Commentary: Pope Francis' call for a discussion of reestablishing women deacons in the church raises three very important questions.
"Ordination" hasn't always meant what it does today, and that's one reason for some of the debate over women's ordination.
Editor’s note: The Vatican last January announced it had begun an apostolic visitation, or comprehensive study of U.S. women religious. The decree indicated the visitation was being undertaken to examine the quality of life of women religious. In February came news of a second Vatican women’s religious study, this of its umbrella leadership group, the Leadership of Conference of Women Religious. The studies have brought praise and have touched off considerable anxiety within the ranks of women religious.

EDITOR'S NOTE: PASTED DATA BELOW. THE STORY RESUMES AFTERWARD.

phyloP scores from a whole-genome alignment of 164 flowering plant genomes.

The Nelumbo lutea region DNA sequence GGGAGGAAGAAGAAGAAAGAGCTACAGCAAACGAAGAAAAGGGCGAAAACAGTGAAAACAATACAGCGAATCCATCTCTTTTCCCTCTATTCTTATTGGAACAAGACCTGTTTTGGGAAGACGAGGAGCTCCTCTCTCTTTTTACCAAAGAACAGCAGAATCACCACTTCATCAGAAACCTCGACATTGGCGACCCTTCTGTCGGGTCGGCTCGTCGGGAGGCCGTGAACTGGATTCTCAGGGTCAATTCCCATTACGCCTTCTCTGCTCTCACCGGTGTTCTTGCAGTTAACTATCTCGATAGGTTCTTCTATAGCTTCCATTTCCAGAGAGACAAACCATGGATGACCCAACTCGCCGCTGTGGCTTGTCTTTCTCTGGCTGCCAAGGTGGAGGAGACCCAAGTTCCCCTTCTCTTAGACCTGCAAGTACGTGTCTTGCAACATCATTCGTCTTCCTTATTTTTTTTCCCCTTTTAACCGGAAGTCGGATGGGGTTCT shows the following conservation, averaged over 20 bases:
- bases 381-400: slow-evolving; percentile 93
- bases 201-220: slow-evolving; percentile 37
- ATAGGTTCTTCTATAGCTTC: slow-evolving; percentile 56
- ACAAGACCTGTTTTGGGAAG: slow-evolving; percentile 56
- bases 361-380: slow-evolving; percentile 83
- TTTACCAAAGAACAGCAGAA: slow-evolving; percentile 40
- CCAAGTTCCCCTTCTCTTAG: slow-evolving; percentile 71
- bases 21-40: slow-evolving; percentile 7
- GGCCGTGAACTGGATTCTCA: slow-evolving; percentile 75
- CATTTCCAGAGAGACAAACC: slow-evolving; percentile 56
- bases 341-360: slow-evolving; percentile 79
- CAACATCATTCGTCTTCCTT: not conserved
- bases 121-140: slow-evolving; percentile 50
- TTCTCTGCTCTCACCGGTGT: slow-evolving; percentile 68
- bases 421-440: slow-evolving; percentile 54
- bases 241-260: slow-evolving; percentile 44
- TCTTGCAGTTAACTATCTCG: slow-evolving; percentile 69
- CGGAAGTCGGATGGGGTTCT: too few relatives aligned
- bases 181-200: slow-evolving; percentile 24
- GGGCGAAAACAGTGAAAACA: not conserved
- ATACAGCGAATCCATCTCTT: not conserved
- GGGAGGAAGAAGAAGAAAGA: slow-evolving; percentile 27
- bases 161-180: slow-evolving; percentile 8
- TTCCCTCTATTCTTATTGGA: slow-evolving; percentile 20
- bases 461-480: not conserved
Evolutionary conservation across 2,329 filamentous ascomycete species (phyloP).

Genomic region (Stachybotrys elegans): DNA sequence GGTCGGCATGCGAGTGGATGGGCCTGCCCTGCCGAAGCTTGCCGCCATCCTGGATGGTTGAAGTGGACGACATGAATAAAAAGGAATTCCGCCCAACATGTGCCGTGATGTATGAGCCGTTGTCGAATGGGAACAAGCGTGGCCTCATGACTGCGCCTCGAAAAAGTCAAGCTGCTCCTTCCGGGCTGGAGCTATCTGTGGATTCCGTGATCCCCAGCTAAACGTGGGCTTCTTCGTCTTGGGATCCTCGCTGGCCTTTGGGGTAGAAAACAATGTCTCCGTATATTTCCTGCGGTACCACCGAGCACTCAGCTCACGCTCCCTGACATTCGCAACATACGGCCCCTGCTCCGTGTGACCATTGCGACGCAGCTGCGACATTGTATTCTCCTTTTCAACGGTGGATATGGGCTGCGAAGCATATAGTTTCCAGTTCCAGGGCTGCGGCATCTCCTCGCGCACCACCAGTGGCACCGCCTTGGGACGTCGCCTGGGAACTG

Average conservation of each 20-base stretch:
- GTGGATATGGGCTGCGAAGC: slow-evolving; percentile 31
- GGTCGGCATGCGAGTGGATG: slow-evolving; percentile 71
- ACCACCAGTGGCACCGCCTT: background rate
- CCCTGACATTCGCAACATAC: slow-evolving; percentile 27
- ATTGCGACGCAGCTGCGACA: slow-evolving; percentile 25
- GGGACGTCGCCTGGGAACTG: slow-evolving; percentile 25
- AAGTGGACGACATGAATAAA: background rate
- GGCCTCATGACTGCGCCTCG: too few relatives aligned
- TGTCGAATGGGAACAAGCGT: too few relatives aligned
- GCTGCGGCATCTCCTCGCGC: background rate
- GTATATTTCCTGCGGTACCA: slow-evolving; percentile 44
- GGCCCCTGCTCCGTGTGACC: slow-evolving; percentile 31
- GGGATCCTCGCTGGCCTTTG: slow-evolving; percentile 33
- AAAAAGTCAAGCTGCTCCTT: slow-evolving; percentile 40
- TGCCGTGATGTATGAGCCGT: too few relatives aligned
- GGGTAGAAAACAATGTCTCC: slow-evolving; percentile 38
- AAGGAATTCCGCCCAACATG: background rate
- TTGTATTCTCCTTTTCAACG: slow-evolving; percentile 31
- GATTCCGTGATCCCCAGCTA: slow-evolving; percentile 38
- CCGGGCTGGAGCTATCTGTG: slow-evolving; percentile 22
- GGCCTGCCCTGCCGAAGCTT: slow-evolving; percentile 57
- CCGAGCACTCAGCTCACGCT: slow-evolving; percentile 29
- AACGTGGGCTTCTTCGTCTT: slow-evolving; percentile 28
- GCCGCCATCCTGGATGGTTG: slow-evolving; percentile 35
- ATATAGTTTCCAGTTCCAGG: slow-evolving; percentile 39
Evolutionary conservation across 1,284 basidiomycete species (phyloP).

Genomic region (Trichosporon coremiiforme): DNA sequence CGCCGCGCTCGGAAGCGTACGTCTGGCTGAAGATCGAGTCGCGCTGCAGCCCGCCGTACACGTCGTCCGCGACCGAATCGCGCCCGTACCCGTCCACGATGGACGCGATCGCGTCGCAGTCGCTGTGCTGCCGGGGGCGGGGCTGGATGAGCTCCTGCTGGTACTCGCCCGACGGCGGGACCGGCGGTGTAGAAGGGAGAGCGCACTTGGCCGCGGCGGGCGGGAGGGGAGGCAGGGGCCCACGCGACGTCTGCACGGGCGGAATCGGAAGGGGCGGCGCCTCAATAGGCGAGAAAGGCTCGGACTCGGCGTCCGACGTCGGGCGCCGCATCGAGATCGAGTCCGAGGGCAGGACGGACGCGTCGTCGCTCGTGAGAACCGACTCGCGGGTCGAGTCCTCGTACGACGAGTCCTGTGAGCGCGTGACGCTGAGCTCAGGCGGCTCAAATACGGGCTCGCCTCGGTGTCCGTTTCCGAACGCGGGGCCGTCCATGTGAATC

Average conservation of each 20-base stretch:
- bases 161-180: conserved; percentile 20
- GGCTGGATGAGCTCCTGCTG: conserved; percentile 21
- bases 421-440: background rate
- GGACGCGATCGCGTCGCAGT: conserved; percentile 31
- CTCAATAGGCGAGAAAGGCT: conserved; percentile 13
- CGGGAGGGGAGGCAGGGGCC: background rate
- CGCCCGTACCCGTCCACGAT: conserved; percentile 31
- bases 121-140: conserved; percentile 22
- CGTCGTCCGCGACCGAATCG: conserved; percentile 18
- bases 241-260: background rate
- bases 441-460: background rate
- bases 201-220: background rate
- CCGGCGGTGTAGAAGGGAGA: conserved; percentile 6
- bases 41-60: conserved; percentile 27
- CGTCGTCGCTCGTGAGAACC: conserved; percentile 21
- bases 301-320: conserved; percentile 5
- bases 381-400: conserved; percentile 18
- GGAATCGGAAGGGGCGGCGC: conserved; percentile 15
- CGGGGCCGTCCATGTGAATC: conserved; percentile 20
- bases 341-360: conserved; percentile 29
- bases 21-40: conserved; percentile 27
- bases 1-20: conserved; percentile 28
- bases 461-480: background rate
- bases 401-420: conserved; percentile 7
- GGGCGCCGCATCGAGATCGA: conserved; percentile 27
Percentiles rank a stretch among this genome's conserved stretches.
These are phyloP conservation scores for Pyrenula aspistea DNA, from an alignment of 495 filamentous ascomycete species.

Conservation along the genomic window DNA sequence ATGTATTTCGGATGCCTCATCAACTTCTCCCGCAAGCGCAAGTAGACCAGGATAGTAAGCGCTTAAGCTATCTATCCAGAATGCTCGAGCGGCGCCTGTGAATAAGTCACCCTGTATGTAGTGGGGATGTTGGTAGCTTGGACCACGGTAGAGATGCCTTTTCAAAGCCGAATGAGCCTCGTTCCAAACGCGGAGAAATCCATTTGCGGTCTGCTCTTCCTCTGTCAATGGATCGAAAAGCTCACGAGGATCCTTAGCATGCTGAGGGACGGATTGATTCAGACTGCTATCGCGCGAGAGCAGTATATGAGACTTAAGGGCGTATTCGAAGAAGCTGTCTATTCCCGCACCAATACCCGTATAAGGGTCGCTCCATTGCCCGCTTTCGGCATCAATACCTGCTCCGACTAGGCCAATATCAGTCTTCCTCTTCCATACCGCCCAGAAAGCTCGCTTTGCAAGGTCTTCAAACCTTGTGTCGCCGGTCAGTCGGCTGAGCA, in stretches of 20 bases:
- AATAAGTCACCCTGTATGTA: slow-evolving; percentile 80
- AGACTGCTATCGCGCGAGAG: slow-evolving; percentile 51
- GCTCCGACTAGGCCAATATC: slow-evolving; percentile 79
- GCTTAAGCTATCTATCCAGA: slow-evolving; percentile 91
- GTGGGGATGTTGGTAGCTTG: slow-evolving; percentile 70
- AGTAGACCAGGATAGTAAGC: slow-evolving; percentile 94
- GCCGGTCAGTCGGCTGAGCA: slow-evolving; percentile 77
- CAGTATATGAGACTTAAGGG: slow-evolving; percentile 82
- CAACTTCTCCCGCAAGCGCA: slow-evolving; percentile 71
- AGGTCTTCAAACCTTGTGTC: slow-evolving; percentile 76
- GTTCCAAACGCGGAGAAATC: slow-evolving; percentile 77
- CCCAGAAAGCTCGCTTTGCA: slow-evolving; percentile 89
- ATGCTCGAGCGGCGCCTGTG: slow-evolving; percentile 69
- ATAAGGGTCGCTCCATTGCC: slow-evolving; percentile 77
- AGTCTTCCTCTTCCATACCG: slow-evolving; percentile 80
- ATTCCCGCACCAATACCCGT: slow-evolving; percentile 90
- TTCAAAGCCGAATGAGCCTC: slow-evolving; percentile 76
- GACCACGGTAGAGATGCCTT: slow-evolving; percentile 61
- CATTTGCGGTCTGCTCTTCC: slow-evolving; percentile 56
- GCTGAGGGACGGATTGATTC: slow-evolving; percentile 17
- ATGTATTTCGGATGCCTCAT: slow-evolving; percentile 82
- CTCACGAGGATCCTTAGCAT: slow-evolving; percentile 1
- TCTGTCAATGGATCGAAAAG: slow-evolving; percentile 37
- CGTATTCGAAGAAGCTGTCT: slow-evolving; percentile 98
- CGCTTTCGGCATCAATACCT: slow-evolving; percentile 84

The present Vatican investigations of U.S. communities of religious women would have astounded religious women of earlier centuries. For at least 1,200 years of Christian history, religious women would not have looked to the Vatican for oversight of their life. That prerogative belonged either to the abbess of a religious community or perhaps to the local bishop. Furthermore, bishops and religious were considered self-governing within their own communities or dioceses. Rome may have been recognized as the sole patriarch of the Western church but this did not imply that other bishops would welcome or even tolerate Rome’s interference in their affairs.